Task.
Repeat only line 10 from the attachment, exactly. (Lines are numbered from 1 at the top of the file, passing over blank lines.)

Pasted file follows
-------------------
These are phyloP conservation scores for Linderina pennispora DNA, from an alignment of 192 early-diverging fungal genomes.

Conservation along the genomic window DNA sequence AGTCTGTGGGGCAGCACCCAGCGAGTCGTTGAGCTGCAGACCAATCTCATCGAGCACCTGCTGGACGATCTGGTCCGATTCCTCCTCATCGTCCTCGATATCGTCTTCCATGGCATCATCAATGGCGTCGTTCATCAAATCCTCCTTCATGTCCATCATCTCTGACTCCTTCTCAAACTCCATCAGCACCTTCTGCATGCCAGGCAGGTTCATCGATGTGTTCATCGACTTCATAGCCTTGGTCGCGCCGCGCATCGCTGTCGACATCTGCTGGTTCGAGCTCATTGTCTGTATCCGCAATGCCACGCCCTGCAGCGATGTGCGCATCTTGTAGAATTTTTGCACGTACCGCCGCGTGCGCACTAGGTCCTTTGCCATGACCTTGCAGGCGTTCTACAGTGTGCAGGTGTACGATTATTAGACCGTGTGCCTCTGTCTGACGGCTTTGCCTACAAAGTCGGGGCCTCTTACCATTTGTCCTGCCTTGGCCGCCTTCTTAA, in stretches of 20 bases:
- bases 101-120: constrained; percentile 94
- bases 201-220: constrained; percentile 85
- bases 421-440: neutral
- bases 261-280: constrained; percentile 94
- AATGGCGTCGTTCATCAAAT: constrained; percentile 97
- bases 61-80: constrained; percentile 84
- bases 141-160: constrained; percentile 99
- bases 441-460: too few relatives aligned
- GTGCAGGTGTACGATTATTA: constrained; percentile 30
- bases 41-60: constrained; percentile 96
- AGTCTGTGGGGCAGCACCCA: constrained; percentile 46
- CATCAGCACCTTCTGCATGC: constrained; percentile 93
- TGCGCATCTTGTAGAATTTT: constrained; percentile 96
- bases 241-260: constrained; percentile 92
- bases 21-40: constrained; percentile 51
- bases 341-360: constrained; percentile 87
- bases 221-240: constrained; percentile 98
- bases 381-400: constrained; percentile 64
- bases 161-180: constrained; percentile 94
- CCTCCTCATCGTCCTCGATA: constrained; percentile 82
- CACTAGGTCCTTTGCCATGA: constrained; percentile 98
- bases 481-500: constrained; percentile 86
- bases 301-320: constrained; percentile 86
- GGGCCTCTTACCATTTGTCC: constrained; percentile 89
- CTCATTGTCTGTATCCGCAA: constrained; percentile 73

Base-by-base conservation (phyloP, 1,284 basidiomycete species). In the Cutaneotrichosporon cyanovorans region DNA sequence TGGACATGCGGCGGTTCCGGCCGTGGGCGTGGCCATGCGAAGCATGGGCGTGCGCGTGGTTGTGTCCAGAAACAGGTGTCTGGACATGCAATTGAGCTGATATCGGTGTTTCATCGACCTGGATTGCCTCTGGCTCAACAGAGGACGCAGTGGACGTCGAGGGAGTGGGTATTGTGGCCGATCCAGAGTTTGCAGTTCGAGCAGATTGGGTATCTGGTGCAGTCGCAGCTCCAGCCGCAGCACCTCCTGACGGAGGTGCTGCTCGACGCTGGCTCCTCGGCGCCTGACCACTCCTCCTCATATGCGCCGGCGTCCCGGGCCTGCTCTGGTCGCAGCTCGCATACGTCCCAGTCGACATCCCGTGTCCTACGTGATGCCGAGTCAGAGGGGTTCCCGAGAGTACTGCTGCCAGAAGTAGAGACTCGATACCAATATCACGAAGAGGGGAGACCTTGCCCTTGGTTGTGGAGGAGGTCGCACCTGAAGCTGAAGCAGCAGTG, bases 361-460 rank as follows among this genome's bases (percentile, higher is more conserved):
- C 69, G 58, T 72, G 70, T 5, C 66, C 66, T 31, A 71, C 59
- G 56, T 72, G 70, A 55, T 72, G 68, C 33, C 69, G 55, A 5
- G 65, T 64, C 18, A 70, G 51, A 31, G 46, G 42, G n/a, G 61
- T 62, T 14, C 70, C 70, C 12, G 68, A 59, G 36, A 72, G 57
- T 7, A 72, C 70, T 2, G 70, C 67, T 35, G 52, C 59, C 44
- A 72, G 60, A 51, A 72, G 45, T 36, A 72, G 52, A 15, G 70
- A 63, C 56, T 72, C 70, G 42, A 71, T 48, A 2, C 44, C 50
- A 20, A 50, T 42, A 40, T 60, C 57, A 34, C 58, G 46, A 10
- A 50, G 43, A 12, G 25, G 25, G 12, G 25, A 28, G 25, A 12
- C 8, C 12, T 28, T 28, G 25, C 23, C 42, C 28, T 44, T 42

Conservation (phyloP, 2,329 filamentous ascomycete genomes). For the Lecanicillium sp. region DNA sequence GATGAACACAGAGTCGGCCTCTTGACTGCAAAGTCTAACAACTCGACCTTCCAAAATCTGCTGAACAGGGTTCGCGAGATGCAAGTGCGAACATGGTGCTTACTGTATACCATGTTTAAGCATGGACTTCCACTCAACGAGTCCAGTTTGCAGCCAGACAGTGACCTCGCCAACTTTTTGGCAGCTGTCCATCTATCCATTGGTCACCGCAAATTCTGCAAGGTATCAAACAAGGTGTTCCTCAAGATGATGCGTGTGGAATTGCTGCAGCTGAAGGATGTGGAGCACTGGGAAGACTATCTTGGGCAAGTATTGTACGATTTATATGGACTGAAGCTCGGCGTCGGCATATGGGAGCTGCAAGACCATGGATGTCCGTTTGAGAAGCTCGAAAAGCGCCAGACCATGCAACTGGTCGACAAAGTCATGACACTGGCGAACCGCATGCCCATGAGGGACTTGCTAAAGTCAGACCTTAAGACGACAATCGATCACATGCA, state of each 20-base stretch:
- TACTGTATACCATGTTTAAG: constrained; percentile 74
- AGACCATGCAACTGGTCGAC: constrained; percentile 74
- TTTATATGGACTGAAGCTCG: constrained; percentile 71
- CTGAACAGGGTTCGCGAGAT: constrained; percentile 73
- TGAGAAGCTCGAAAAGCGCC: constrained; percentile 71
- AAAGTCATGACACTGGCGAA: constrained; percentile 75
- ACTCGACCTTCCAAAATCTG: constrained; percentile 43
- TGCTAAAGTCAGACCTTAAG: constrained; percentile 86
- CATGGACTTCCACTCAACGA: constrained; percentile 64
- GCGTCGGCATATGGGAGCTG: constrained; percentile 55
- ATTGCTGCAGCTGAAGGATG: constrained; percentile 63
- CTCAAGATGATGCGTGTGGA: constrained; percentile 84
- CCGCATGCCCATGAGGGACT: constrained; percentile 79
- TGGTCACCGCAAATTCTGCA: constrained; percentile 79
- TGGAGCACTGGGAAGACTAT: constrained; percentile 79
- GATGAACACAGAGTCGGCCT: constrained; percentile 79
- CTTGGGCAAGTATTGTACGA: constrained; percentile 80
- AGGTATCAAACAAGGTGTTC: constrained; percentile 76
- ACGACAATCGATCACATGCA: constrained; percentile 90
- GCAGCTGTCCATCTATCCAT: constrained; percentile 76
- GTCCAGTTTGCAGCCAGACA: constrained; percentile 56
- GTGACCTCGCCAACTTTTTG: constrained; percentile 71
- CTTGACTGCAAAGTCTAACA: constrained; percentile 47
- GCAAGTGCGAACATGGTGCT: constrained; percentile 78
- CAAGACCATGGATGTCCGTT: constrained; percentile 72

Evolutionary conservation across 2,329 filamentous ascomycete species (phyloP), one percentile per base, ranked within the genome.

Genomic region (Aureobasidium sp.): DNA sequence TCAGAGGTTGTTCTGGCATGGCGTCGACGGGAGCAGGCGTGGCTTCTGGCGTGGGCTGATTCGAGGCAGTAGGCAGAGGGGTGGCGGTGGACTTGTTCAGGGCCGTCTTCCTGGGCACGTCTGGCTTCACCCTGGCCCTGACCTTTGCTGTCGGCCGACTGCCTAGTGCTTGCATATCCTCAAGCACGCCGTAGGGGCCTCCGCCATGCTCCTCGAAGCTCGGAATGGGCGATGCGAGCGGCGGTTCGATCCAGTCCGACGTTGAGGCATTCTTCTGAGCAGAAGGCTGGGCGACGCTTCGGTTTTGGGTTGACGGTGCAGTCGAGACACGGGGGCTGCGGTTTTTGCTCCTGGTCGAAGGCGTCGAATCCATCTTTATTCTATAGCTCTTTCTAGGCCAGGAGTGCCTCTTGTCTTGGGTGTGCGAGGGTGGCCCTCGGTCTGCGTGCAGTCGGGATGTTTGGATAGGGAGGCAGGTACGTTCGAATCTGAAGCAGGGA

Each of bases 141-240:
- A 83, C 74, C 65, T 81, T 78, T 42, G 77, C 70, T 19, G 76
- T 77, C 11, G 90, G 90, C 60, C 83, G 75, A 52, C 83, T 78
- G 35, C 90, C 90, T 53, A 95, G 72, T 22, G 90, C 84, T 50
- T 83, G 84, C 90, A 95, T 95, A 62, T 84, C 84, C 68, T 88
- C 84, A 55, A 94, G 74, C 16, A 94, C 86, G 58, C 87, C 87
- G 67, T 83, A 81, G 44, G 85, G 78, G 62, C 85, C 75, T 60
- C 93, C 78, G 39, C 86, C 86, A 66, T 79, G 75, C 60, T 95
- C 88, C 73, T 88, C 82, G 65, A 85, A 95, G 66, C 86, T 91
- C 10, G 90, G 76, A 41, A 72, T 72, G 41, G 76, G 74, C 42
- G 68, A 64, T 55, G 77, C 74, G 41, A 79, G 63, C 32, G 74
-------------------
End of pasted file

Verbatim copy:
- bases 441-460: too few relatives aligned